By Ahmad ANIFOWOSE
With over seven gigawatts (7GW) of current generation capacity, 26 power plants of which three of them are Hydro-electric namely; Kainji, Jebba and Shiroro, and the other 23 thermal (mainly gas), Nigeria has about 141 turbines that can generate over 12,340 MW and transmit about 7.2GW, and distribute over 5GW of power to her over 170 million people.
The one megawatts(1MW) for a thousand people rule of thumb for an industrial nation, if brought into perspective here, presents to the system operator and the eleven distribution companies very unappetizing menus, to choose between the rock, and a hard place as to where, and when to supply energy to consumers. As if the 7GW/170 million people ratio was not debilitating enough, the issues are further amplified by technical, commercial and collection problems.
Whether that West African country so named by Flora Lugard in 1914 today is an industrial nation is up for debate, but it is undebatable that we were on that path before, when Cocoa from Ondo and Cross-River dominated the international market, and Cocoa Industries in Ikeja was very much alive; when the textile companies countrywide were producing; and when the Naira-dollar rate was pretty much advantageous to us.
Clearly, 7GW cannot take us to those lofty heights we aim to attain, however, the Incremental, Steady, and Uninterrupted power strategy cannot be attained tomorrow even with the best of policies, minds and all the financial wherewithal on ground today.
This reality has further broken the hearts of many Nigerians perhaps because of our over-ambitious characteristic or our emergency approach to problems generally.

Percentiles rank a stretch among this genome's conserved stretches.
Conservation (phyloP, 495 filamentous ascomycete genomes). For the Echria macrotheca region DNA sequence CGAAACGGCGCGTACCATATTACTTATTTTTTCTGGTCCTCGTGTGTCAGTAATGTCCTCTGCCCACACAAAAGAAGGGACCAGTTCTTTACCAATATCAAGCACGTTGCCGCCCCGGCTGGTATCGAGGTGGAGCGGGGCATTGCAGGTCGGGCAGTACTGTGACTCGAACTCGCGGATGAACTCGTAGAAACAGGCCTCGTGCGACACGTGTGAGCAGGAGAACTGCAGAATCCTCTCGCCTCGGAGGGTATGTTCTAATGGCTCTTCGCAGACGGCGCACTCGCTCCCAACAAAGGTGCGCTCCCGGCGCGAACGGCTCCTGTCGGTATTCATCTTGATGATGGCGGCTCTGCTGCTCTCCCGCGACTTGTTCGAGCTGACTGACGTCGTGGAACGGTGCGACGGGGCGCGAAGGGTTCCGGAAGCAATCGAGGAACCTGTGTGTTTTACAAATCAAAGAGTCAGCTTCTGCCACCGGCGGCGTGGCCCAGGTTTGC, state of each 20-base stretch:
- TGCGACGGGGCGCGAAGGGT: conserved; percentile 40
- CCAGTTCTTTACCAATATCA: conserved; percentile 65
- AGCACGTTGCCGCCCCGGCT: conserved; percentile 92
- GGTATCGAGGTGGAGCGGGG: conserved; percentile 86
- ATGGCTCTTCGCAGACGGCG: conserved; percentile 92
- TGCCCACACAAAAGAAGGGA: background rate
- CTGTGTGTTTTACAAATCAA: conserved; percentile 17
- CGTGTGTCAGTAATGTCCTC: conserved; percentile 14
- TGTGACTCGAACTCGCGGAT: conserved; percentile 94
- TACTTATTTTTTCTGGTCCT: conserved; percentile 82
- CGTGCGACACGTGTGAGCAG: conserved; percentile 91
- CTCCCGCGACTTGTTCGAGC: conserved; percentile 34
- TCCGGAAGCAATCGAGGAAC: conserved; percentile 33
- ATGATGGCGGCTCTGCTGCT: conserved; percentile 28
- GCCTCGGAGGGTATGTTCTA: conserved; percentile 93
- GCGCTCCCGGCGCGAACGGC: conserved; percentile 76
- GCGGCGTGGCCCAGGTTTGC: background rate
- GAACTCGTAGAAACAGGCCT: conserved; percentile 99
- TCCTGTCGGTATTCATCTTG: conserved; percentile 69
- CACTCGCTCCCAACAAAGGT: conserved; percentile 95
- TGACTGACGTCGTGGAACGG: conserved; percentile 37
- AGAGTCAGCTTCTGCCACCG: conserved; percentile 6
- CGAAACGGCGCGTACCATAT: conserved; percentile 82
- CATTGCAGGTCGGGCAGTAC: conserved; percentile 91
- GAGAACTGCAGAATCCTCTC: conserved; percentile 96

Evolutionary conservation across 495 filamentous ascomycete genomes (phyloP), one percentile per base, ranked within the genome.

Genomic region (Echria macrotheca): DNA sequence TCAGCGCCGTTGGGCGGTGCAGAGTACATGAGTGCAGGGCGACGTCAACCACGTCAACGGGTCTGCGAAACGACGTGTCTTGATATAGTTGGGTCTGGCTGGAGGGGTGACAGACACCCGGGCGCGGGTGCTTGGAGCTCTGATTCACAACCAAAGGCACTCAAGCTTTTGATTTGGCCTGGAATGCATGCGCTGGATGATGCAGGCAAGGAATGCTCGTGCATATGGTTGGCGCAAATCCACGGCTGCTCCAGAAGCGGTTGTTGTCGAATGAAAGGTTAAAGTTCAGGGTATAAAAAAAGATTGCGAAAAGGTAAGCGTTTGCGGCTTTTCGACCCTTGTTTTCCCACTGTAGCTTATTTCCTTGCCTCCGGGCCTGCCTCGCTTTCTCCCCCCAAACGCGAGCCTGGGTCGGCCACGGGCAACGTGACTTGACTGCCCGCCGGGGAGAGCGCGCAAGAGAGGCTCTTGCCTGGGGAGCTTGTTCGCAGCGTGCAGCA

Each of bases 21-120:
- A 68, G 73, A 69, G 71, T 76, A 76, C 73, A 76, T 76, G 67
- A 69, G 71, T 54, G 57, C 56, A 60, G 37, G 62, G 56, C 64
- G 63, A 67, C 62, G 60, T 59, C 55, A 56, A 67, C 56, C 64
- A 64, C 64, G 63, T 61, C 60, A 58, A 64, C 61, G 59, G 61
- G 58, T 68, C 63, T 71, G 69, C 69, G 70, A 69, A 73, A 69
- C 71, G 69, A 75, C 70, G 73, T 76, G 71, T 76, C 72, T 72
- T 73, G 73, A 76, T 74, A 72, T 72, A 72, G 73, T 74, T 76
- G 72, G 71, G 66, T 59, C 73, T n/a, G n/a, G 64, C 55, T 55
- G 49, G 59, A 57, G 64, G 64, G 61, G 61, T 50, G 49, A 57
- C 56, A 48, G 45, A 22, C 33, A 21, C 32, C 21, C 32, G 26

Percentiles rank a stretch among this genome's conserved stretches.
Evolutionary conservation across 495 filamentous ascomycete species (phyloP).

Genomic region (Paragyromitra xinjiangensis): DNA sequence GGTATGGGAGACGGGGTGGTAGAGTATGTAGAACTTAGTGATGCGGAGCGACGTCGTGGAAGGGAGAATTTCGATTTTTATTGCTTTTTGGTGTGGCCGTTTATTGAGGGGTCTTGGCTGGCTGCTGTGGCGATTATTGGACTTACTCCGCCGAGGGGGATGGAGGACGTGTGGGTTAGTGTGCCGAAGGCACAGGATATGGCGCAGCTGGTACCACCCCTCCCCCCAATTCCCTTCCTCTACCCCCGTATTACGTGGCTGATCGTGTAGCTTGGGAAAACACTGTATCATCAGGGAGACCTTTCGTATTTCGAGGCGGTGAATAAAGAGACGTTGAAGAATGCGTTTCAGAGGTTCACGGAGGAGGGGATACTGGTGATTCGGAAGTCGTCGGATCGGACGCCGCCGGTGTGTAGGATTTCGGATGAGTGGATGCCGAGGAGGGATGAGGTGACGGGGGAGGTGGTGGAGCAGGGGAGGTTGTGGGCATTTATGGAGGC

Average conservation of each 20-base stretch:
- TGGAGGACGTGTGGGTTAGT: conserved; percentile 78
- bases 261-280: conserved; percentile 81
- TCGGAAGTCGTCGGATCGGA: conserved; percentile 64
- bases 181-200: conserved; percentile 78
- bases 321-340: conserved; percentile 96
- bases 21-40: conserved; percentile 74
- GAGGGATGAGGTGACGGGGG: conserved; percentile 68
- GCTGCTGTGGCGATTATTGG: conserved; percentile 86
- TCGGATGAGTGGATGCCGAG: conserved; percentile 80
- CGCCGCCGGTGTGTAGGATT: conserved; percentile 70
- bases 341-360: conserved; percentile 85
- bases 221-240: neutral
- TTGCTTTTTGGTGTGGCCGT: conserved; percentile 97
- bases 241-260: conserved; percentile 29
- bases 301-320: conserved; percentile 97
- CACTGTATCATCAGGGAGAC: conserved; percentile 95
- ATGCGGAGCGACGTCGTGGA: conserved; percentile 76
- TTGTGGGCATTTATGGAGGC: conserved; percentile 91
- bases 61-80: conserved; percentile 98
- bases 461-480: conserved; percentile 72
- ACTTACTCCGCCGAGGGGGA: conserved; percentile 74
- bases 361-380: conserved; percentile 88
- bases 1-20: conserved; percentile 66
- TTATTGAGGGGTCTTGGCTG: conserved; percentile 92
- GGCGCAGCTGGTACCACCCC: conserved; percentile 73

Very many people have wrongly likened the Electricity sector to Telecommunications, with lofty hopes that once “PHCN is privatized, then we should be able to freely choose between various Energy Suppliers” without thinking of the workability of such setting.
In some countries like the UK, US, Germany, Australia, etc., a Distribution Company and an Energy Supplier exists differently; one of them focuses on all the technicalities of distributing energy (Distribution Network Operator [DNO]) to customers and the other focuses on billing customers(Energy Supplier [ES]) who then pays the DNO some amount from the revenue from customers.
With this structure, there could be multiple Energy Suppliers using the assets of the DNO in that area, and the Energy Suppliers could come up with varying tariffs and other incentive, resulting in competition. Clearly, this is not the structure available here in Nigeria, and we are not alone as countries like France, South Korea, South Africa, and a host of others with in fact steady and considerably uninterrupted power utilize the same structure.
As much as we now have a government focused on steadily increasing generation (N701B payment assurance guarantee, 3,050MW Mambilla Hydro Electric plant, 700MW Zungeru Hydro Electric plant etc) and transmission (Ikot Ekpene Transmission Substation, various upgrades and maintenance in existing substations nationwide, etc.) capacity levels Megawatt by Megawatt, it is indeed necessary for us all to conserve the little energy available to us, for longevity and more equitable distribution. Also, the banks and other investment companies should shift their focus to this sector and realize that this goose is a golden one, a major linchpin of the Nigerian economy that would lay the golden eggs in the not too distant future.